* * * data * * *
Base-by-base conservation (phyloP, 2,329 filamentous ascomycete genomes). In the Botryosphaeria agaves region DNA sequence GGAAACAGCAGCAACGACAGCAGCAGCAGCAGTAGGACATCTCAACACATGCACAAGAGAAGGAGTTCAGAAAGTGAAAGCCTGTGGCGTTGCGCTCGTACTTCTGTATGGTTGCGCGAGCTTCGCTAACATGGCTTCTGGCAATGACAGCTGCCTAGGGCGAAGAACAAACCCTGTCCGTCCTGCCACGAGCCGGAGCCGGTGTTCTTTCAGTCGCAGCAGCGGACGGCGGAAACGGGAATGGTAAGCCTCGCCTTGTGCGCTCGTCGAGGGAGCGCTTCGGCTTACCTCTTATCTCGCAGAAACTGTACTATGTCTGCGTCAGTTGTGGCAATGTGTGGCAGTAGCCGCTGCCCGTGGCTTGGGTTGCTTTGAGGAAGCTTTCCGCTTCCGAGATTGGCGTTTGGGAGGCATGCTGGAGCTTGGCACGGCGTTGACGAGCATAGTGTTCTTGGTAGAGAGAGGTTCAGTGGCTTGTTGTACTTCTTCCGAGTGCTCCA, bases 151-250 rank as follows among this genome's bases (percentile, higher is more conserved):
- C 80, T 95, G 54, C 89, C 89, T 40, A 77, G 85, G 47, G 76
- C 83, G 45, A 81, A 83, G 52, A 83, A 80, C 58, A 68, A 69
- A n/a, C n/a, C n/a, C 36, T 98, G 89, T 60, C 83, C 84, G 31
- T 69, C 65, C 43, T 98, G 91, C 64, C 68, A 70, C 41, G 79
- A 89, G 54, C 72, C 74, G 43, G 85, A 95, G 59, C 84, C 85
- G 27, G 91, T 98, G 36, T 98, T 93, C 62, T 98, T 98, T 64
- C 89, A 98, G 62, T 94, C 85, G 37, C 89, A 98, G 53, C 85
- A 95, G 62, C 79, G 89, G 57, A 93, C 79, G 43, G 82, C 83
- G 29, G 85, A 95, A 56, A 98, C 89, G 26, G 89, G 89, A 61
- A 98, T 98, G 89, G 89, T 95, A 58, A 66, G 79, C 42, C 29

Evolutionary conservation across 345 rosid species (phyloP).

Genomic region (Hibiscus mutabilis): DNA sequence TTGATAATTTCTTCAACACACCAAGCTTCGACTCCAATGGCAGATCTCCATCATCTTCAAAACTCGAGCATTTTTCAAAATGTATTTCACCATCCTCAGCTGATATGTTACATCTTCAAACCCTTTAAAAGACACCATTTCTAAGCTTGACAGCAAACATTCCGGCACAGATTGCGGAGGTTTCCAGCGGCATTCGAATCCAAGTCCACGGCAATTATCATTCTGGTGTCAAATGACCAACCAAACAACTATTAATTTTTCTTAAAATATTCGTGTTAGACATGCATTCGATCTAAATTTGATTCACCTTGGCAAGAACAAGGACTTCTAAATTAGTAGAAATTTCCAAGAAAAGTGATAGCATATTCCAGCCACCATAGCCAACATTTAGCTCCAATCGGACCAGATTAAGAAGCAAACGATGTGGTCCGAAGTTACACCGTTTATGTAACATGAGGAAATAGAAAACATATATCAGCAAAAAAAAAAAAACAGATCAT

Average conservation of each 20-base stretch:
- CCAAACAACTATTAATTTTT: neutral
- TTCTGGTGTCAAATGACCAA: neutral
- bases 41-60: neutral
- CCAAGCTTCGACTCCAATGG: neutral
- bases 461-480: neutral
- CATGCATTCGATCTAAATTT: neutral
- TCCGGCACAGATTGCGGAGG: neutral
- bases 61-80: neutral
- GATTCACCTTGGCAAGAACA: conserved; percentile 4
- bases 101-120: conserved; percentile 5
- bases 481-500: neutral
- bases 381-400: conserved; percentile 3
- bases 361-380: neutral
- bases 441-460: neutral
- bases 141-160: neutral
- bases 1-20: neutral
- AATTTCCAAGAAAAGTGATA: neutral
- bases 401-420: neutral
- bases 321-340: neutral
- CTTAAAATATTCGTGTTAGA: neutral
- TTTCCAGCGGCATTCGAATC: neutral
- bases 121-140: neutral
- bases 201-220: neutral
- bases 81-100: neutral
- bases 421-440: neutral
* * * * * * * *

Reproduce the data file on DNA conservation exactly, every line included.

Base-by-base conservation (phyloP, 2,329 filamentous ascomycete genomes). In the Botryosphaeria agaves region DNA sequence GGAAACAGCAGCAACGACAGCAGCAGCAGCAGTAGGACATCTCAACACATGCACAAGAGAAGGAGTTCAGAAAGTGAAAGCCTGTGGCGTTGCGCTCGTACTTCTGTATGGTTGCGCGAGCTTCGCTAACATGGCTTCTGGCAATGACAGCTGCCTAGGGCGAAGAACAAACCCTGTCCGTCCTGCCACGAGCCGGAGCCGGTGTTCTTTCAGTCGCAGCAGCGGACGGCGGAAACGGGAATGGTAAGCCTCGCCTTGTGCGCTCGTCGAGGGAGCGCTTCGGCTTACCTCTTATCTCGCAGAAACTGTACTATGTCTGCGTCAGTTGTGGCAATGTGTGGCAGTAGCCGCTGCCCGTGGCTTGGGTTGCTTTGAGGAAGCTTTCCGCTTCCGAGATTGGCGTTTGGGAGGCATGCTGGAGCTTGGCACGGCGTTGACGAGCATAGTGTTCTTGGTAGAGAGAGGTTCAGTGGCTTGTTGTACTTCTTCCGAGTGCTCCA, bases 151-250 rank as follows among this genome's bases (percentile, higher is more conserved):
- C 80, T 95, G 54, C 89, C 89, T 40, A 77, G 85, G 47, G 76
- C 83, G 45, A 81, A 83, G 52, A 83, A 80, C 58, A 68, A 69
- A n/a, C n/a, C n/a, C 36, T 98, G 89, T 60, C 83, C 84, G 31
- T 69, C 65, C 43, T 98, G 91, C 64, C 68, A 70, C 41, G 79
- A 89, G 54, C 72, C 74, G 43, G 85, A 95, G 59, C 84, C 85
- G 27, G 91, T 98, G 36, T 98, T 93, C 62, T 98, T 98, T 64
- C 89, A 98, G 62, T 94, C 85, G 37, C 89, A 98, G 53, C 85
- A 95, G 62, C 79, G 89, G 57, A 93, C 79, G 43, G 82, C 83
- G 29, G 85, A 95, A 56, A 98, C 89, G 26, G 89, G 89, A 61
- A 98, T 98, G 89, G 89, T 95, A 58, A 66, G 79, C 42, C 29

Evolutionary conservation across 345 rosid species (phyloP).

Genomic region (Hibiscus mutabilis): DNA sequence TTGATAATTTCTTCAACACACCAAGCTTCGACTCCAATGGCAGATCTCCATCATCTTCAAAACTCGAGCATTTTTCAAAATGTATTTCACCATCCTCAGCTGATATGTTACATCTTCAAACCCTTTAAAAGACACCATTTCTAAGCTTGACAGCAAACATTCCGGCACAGATTGCGGAGGTTTCCAGCGGCATTCGAATCCAAGTCCACGGCAATTATCATTCTGGTGTCAAATGACCAACCAAACAACTATTAATTTTTCTTAAAATATTCGTGTTAGACATGCATTCGATCTAAATTTGATTCACCTTGGCAAGAACAAGGACTTCTAAATTAGTAGAAATTTCCAAGAAAAGTGATAGCATATTCCAGCCACCATAGCCAACATTTAGCTCCAATCGGACCAGATTAAGAAGCAAACGATGTGGTCCGAAGTTACACCGTTTATGTAACATGAGGAAATAGAAAACATATATCAGCAAAAAAAAAAAAACAGATCAT

Average conservation of each 20-base stretch:
- CCAAACAACTATTAATTTTT: neutral
- TTCTGGTGTCAAATGACCAA: neutral
- bases 41-60: neutral
- CCAAGCTTCGACTCCAATGG: neutral
- bases 461-480: neutral
- CATGCATTCGATCTAAATTT: neutral
- TCCGGCACAGATTGCGGAGG: neutral
- bases 61-80: neutral
- GATTCACCTTGGCAAGAACA: conserved; percentile 4
- bases 101-120: conserved; percentile 5
- bases 481-500: neutral
- bases 381-400: conserved; percentile 3
- bases 361-380: neutral
- bases 441-460: neutral
- bases 141-160: neutral
- bases 1-20: neutral
- AATTTCCAAGAAAAGTGATA: neutral
- bases 401-420: neutral
- bases 321-340: neutral
- CTTAAAATATTCGTGTTAGA: neutral
- TTTCCAGCGGCATTCGAATC: neutral
- bases 121-140: neutral
- bases 201-220: neutral
- bases 81-100: neutral
- bases 421-440: neutral